If Democrats should win control of the House and Senate, and if Clinton should be re-elected, there will be no stopping the Democrats in their goal to develop a more sweeping welfare nation and to have government play an increasing role in the lives and actions of all Americans. The temporary illusion of a more moderate Clinton and a middle-of-the-road Democratic Congress will be shattered and abandoned in an instant.

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  • Here in Kansas, it seems egos have gotten in the way of sound politics. Kansas Republicans should be making an all-out effort to win both vacant U.S. Senate seats and the four U.S. House seats.

Unfortunately, the good of the party has been shoved to the sidelines, and various elements within the party seem more concerned about getting their candidate elected than in making sure a Republican wins the race.

As a result, they are giving Democratic candidates a far better chance of winning seats in Congress.

The Brownback-Frahm race is a perfect example. Rep. Sam Brownback was quick to announce his candidacy for the seat being vacated by presidential hopeful Bob Dole.

However, Gov. Bill Graves who had been gaining increased support and stature for the job he had been doing in guiding the state appointed Lt. Gov. Sheila Frahm to fill the Senate vacancy.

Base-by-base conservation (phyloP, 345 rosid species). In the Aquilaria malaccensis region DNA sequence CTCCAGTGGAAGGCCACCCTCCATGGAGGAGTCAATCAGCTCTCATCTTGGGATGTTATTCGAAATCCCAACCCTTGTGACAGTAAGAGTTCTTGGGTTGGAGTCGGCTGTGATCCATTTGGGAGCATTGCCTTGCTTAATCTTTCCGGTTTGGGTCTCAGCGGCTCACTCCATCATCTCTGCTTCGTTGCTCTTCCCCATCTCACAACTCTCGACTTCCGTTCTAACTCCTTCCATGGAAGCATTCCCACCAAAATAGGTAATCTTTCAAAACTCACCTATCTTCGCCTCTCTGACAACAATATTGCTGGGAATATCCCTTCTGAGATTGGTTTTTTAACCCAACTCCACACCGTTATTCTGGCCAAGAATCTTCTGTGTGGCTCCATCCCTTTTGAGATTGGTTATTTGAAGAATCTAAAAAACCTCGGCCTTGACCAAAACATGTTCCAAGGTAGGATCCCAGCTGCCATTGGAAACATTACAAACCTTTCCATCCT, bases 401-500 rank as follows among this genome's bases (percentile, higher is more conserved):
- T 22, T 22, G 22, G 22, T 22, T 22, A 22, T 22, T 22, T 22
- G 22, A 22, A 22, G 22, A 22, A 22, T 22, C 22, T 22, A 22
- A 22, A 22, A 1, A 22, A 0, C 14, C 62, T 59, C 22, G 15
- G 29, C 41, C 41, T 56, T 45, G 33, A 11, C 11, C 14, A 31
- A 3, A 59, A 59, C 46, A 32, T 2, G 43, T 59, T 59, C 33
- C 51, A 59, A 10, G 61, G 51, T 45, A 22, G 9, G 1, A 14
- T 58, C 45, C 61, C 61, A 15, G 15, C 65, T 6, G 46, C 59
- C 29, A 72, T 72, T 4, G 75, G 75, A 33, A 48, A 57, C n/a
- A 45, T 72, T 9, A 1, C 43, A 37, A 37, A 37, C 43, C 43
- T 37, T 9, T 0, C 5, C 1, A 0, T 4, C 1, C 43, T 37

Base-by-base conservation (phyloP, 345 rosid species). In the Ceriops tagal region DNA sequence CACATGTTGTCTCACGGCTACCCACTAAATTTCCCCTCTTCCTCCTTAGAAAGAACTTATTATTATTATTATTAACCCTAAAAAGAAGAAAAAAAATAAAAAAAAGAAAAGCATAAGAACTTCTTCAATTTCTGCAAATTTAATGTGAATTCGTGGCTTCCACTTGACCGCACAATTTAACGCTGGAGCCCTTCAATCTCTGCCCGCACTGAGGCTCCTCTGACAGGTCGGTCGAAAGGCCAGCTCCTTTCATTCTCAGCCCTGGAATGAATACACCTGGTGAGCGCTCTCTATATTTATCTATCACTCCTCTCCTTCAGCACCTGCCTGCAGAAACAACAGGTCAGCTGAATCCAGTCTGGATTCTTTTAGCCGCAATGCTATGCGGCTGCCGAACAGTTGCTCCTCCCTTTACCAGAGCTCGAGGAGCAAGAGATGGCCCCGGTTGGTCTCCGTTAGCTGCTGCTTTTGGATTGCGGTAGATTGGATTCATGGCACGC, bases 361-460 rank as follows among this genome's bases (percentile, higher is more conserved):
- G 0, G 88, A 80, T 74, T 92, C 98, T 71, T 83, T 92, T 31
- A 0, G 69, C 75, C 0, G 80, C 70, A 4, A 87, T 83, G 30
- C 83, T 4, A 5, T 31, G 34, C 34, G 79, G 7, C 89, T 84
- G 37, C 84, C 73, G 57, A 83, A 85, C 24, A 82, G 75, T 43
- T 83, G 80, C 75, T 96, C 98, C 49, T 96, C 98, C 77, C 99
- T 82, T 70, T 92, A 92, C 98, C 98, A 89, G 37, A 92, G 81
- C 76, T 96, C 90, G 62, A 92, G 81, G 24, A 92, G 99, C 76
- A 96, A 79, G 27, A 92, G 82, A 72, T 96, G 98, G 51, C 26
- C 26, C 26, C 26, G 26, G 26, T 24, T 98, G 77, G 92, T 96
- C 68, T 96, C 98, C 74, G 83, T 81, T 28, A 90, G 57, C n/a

Since then, Graves and Sen. Nancy Kassebaum have been strong in their support of Frahm rather than remaining neutral during the primary campaign period.

Many are asking why Graves and Kassebaum would take such action, and there is no easy-to-understand explanation.

Both Frahm and Brownback are able candidates, but voters should be asking themselves which person is likely to give Kansas the best representation in Washington. Which would be the most effective and respected senator? Which candidate has the best background and experience to make a difference in Washington?

Unless there is something terribly wrong with Brownback, it is difficult to understand why Graves muddied the water by naming Frahm to fill the Dole vacancy after Brownback had announced his candidacy.

If the goal is to have a Republican in the Senate to take the place of Dole, why weaken the GOP effort by splitting the party in the primary election? It doesn't make much sense, unless Brownback has done something to anger both Graves and Kassebaum. Lacking that, it looks as if the governor wants to name the next senator, rather than to have Kansas voters make the selection.

This is not the way for the GOP to remain strong and in control of Congress after the November elections. GOP leaders should hope this type of activity is not being repeated in other states around the country.

If it is, it offers Democrats a far better chance of taking back control of Congress and retaining the White House.

This would not be good for the country.